In addition to the three triathlon-specific sports, she also deals with the topics of sports technology, surfing and health food on her website. She also takes her readers on triathlon trips and competition venues together with sports photographer Oliver.

There is strength in serenity

The last day and the morning before a competition are mainly characterized by calm. I also plan a short training session as well as moments of conscious relaxation. I skip caffeine the day before the big event and choose light meals.

In order to simply avoid unnecessary stress, I would recommend everyone to pick up the starting documents the day before if possible.

For me it has also proven useful to take a closer look at the destination. It’s a kind of mental training that has become extremely important to me over the years. Keyword visualization.

As a young girl, in athletics it was part of the normal preparation before each start. I usually sat down under a tree and thought carefully about what it would be like to be on the competition track and finish. Because for me it is not only important what a goal you have set yourself for this day, but also how and where you want to reach the goal. Unfortunately, I’ve lost that over the years. But with the triathlon training I relived these moments. The book Mental Training for Triathletes and all endurance athletes has also given me very valuable input.

A short training session the day before the competition is just as compulsory for me as rest, in order to get any heaviness out of the body and to give the muscles a certain basic tension. If I’m very excited or excited, a yoga class can help. I then practice all to myself, relax the mind and concentrate on the competition.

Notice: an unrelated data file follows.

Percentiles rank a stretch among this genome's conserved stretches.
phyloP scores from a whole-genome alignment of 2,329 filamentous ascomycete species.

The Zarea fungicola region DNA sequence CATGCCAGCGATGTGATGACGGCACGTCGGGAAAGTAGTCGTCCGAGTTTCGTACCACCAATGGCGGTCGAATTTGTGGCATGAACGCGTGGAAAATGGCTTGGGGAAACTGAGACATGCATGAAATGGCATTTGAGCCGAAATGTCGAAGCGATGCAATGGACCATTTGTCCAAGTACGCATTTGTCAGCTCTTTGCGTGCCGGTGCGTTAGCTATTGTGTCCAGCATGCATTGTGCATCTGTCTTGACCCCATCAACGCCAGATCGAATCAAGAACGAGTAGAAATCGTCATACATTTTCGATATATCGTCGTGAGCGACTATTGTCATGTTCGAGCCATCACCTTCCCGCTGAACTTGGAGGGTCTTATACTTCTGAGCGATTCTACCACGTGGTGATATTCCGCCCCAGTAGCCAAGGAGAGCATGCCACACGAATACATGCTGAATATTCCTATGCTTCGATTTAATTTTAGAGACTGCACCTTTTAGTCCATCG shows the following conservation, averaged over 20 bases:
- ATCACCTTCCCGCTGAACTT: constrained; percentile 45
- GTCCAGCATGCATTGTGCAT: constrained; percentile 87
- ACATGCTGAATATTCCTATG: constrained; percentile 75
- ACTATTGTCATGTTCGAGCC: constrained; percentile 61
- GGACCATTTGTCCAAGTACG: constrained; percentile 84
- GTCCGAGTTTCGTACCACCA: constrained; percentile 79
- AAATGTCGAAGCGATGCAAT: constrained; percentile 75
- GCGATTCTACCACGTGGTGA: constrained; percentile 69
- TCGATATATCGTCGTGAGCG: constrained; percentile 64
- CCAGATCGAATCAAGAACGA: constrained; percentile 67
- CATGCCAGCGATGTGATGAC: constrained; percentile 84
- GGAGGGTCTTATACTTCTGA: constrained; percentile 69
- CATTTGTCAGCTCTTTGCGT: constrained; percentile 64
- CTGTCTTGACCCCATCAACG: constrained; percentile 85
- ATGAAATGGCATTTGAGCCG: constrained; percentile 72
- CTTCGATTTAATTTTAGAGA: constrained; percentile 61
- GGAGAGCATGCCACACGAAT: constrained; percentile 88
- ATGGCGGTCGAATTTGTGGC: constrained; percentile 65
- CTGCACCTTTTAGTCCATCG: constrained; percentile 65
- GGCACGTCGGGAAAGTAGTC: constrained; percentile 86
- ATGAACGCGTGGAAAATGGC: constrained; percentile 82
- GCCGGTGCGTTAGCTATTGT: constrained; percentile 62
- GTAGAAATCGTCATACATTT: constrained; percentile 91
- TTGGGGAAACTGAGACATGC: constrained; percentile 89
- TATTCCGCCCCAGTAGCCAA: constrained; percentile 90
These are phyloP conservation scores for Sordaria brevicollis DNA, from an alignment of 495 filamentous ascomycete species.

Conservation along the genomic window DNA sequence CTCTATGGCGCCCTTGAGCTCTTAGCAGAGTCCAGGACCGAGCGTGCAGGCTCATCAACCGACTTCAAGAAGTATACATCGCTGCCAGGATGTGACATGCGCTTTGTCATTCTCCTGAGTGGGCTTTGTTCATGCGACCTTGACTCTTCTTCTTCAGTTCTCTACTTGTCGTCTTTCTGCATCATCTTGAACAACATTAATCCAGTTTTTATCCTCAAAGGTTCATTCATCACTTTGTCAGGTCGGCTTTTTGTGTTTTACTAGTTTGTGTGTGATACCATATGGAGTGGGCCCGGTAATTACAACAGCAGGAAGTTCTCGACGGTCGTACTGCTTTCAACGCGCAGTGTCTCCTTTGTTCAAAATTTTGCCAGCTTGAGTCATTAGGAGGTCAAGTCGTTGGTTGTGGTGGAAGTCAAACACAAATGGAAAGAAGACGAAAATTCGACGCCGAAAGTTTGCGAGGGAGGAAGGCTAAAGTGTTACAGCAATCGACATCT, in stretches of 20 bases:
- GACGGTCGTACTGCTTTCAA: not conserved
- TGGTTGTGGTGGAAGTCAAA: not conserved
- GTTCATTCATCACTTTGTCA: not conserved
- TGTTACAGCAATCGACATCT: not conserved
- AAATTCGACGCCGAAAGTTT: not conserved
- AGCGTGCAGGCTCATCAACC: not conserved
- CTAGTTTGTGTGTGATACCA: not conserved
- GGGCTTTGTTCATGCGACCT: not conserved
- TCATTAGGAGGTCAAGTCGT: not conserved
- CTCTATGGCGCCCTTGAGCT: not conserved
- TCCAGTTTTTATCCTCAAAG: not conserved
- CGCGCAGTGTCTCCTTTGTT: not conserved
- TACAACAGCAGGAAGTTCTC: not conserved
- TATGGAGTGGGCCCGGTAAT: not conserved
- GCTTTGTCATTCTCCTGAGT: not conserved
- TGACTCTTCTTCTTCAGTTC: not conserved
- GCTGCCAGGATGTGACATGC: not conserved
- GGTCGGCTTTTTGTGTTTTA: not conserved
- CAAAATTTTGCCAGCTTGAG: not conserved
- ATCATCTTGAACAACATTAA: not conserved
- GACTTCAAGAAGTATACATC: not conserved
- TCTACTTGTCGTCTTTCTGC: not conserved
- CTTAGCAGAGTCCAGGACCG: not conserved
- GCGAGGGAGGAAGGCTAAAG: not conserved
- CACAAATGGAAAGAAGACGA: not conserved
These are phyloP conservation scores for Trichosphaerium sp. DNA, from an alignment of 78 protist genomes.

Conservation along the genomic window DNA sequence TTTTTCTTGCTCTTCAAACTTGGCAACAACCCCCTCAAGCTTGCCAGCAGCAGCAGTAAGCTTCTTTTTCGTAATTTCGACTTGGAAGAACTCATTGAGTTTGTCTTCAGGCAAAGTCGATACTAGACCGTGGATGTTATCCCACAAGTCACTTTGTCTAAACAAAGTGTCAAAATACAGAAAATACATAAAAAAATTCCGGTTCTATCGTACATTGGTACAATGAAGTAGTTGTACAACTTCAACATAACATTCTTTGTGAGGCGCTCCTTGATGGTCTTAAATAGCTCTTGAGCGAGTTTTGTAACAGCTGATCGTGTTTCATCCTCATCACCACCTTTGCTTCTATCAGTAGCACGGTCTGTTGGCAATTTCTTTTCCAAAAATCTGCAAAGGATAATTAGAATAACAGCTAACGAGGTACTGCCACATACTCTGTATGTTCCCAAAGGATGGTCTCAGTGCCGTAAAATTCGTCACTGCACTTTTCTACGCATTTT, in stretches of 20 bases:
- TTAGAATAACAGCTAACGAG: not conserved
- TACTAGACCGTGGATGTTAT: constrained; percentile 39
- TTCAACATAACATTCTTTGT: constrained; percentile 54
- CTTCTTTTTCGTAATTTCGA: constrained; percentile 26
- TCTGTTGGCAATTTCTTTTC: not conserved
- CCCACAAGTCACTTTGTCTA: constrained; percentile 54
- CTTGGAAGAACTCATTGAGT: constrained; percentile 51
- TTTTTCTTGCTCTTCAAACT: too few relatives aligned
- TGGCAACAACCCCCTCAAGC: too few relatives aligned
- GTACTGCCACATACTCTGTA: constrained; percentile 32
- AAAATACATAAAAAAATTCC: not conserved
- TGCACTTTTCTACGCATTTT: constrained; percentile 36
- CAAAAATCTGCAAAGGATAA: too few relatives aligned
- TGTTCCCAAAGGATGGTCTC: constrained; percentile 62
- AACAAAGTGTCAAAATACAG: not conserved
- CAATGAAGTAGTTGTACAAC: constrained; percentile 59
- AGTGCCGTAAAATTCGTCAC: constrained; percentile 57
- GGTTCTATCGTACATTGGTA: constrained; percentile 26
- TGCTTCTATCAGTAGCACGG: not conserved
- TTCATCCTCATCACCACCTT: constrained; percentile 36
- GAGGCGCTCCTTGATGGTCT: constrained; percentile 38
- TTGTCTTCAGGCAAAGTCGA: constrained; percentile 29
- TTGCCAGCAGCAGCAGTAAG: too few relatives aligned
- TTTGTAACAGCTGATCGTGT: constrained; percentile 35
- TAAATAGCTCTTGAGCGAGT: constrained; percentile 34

The day X

On the morning of the competition, I always need a lot of freedom, rest and time for myself.

Nadin during a competition – achieving a certain basic tension before the competition is one of them for her good competition preparation.

I prefer to get up earlier than let it get hectic. I treat myself to a light breakfast, drink a lot and, like the day before, try to get enough vitamins, minerals and trace elements. My obligatory breakfast consists of a light and mostly fruity porridge, matcha latte and iso drink.

On these mornings, I always say that I will focus on the event. But the fun shouldn’t be lost. Usually we’ve all done our homework. That is why we naturally always want to get the best out of ourselves on competition day. But in my experience, doggedness is rather counterproductive.

That’s why I can only recommend everyone to enjoy the day of the day!

4.  Mandy

Discover the world continuously – that is Mandy’s motto.

On her blog Go Girl! Run! and the podcast of the same name is all about running, traveling and triathlon.

It motivates women to bring more exercise into their everyday lives and to trust themselves more in order to set ambitious goals. In summer 2017 she also completed her second half marathon and is toying with the next one in the coming year

Stay relaxed!

You have trained for your big goal for weeks, if not months.

Now the time has finally come and the day of the half marathon is just around the corner. My most important motto for the competition day is quite simply: “Relax!” The more relaxed you are before and at the start of the race, the better you can get the best out of your competition.

Many beginners and people who are perhaps taking part in a running event for the first time stress themselves unnecessarily and strain their nerves even before the race. The reason for this is often that they do not prepare adequately for the day. I don’t mean your training itself, but the preparation for and on the day of the event itself.

The perfect preparation

With a few little tricks and the right preparation you can start your race day relaxed.

The evening before you should:

  • Pack your competition bag and have your running clothes ready.
  • Check again everything you need to know about the race and the terrain: times, baggage drop-off, toilet location, etc.
  • Have picked up your starting documents and attach the number to your running shirt.

On the morning of the competition:

  • Get up early so you don’t get into a rush.
  • Take your time for your breakfast, because this is where you fill up on the last of your energy reserves.